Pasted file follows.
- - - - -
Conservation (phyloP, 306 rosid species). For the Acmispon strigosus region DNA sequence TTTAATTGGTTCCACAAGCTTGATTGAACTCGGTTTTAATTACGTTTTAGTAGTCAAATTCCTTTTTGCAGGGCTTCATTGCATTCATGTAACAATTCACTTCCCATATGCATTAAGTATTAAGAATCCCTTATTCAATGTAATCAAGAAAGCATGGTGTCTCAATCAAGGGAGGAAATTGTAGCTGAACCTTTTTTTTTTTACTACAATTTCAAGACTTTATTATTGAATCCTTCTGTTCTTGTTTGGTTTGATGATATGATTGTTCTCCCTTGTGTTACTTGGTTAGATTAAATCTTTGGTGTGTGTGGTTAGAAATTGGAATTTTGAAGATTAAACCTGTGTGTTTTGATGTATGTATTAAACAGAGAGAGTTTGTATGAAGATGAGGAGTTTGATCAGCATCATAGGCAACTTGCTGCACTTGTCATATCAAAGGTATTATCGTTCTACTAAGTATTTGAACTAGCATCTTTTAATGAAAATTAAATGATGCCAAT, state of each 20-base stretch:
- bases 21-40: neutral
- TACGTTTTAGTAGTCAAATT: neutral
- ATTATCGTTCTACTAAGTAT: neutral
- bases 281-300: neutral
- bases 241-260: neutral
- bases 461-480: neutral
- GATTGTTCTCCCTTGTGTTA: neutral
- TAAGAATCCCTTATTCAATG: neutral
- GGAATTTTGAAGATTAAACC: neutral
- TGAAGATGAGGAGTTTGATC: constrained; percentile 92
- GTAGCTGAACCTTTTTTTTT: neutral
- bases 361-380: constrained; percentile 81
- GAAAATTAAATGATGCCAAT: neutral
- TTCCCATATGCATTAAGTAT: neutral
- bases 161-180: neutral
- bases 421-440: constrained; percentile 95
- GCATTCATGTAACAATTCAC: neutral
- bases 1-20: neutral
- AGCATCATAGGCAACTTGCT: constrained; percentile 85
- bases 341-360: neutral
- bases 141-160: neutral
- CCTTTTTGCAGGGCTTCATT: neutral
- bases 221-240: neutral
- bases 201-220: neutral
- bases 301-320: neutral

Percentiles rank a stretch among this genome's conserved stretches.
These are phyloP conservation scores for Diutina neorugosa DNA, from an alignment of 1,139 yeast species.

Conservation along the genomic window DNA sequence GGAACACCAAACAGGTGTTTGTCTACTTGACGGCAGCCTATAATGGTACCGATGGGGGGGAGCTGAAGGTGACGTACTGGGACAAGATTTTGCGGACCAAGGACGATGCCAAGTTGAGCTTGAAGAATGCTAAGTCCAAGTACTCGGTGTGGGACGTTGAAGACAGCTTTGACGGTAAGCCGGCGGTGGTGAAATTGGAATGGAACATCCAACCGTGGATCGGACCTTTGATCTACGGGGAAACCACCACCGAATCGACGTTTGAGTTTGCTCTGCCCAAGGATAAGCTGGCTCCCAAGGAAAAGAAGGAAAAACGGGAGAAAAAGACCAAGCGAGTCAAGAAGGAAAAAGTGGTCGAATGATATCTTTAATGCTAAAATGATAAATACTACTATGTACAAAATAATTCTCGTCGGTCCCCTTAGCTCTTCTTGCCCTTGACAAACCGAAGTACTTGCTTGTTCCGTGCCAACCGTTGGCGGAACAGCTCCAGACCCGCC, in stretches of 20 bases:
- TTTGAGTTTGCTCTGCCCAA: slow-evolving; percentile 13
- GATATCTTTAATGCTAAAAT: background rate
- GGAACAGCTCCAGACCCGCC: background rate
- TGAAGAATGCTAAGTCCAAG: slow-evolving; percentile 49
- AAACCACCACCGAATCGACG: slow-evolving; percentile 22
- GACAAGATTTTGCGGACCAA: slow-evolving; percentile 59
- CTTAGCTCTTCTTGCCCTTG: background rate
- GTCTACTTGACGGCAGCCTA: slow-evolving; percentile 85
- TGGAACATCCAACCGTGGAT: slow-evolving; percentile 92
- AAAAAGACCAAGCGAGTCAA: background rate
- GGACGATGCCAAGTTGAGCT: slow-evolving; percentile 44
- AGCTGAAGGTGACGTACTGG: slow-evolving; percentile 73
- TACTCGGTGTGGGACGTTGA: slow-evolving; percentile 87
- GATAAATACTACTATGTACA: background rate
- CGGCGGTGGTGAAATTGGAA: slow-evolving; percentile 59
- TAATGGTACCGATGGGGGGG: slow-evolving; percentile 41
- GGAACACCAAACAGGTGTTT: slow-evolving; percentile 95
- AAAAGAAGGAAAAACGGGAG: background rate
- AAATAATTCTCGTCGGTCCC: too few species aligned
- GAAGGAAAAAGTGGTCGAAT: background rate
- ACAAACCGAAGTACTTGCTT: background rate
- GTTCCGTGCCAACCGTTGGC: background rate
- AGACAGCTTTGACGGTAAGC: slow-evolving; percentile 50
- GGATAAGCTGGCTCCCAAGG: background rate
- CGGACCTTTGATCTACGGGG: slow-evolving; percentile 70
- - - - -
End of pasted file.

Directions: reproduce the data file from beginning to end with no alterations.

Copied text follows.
Conservation (phyloP, 306 rosid species). For the Acmispon strigosus region DNA sequence TTTAATTGGTTCCACAAGCTTGATTGAACTCGGTTTTAATTACGTTTTAGTAGTCAAATTCCTTTTTGCAGGGCTTCATTGCATTCATGTAACAATTCACTTCCCATATGCATTAAGTATTAAGAATCCCTTATTCAATGTAATCAAGAAAGCATGGTGTCTCAATCAAGGGAGGAAATTGTAGCTGAACCTTTTTTTTTTTACTACAATTTCAAGACTTTATTATTGAATCCTTCTGTTCTTGTTTGGTTTGATGATATGATTGTTCTCCCTTGTGTTACTTGGTTAGATTAAATCTTTGGTGTGTGTGGTTAGAAATTGGAATTTTGAAGATTAAACCTGTGTGTTTTGATGTATGTATTAAACAGAGAGAGTTTGTATGAAGATGAGGAGTTTGATCAGCATCATAGGCAACTTGCTGCACTTGTCATATCAAAGGTATTATCGTTCTACTAAGTATTTGAACTAGCATCTTTTAATGAAAATTAAATGATGCCAAT, state of each 20-base stretch:
- bases 21-40: neutral
- TACGTTTTAGTAGTCAAATT: neutral
- ATTATCGTTCTACTAAGTAT: neutral
- bases 281-300: neutral
- bases 241-260: neutral
- bases 461-480: neutral
- GATTGTTCTCCCTTGTGTTA: neutral
- TAAGAATCCCTTATTCAATG: neutral
- GGAATTTTGAAGATTAAACC: neutral
- TGAAGATGAGGAGTTTGATC: constrained; percentile 92
- GTAGCTGAACCTTTTTTTTT: neutral
- bases 361-380: constrained; percentile 81
- GAAAATTAAATGATGCCAAT: neutral
- TTCCCATATGCATTAAGTAT: neutral
- bases 161-180: neutral
- bases 421-440: constrained; percentile 95
- GCATTCATGTAACAATTCAC: neutral
- bases 1-20: neutral
- AGCATCATAGGCAACTTGCT: constrained; percentile 85
- bases 341-360: neutral
- bases 141-160: neutral
- CCTTTTTGCAGGGCTTCATT: neutral
- bases 221-240: neutral
- bases 201-220: neutral
- bases 301-320: neutral

Percentiles rank a stretch among this genome's conserved stretches.
These are phyloP conservation scores for Diutina neorugosa DNA, from an alignment of 1,139 yeast species.

Conservation along the genomic window DNA sequence GGAACACCAAACAGGTGTTTGTCTACTTGACGGCAGCCTATAATGGTACCGATGGGGGGGAGCTGAAGGTGACGTACTGGGACAAGATTTTGCGGACCAAGGACGATGCCAAGTTGAGCTTGAAGAATGCTAAGTCCAAGTACTCGGTGTGGGACGTTGAAGACAGCTTTGACGGTAAGCCGGCGGTGGTGAAATTGGAATGGAACATCCAACCGTGGATCGGACCTTTGATCTACGGGGAAACCACCACCGAATCGACGTTTGAGTTTGCTCTGCCCAAGGATAAGCTGGCTCCCAAGGAAAAGAAGGAAAAACGGGAGAAAAAGACCAAGCGAGTCAAGAAGGAAAAAGTGGTCGAATGATATCTTTAATGCTAAAATGATAAATACTACTATGTACAAAATAATTCTCGTCGGTCCCCTTAGCTCTTCTTGCCCTTGACAAACCGAAGTACTTGCTTGTTCCGTGCCAACCGTTGGCGGAACAGCTCCAGACCCGCC, in stretches of 20 bases:
- TTTGAGTTTGCTCTGCCCAA: slow-evolving; percentile 13
- GATATCTTTAATGCTAAAAT: background rate
- GGAACAGCTCCAGACCCGCC: background rate
- TGAAGAATGCTAAGTCCAAG: slow-evolving; percentile 49
- AAACCACCACCGAATCGACG: slow-evolving; percentile 22
- GACAAGATTTTGCGGACCAA: slow-evolving; percentile 59
- CTTAGCTCTTCTTGCCCTTG: background rate
- GTCTACTTGACGGCAGCCTA: slow-evolving; percentile 85
- TGGAACATCCAACCGTGGAT: slow-evolving; percentile 92
- AAAAAGACCAAGCGAGTCAA: background rate
- GGACGATGCCAAGTTGAGCT: slow-evolving; percentile 44
- AGCTGAAGGTGACGTACTGG: slow-evolving; percentile 73
- TACTCGGTGTGGGACGTTGA: slow-evolving; percentile 87
- GATAAATACTACTATGTACA: background rate
- CGGCGGTGGTGAAATTGGAA: slow-evolving; percentile 59
- TAATGGTACCGATGGGGGGG: slow-evolving; percentile 41
- GGAACACCAAACAGGTGTTT: slow-evolving; percentile 95
- AAAAGAAGGAAAAACGGGAG: background rate
- AAATAATTCTCGTCGGTCCC: too few species aligned
- GAAGGAAAAAGTGGTCGAAT: background rate
- ACAAACCGAAGTACTTGCTT: background rate
- GTTCCGTGCCAACCGTTGGC: background rate
- AGACAGCTTTGACGGTAAGC: slow-evolving; percentile 50
- GGATAAGCTGGCTCCCAAGG: background rate
- CGGACCTTTGATCTACGGGG: slow-evolving; percentile 70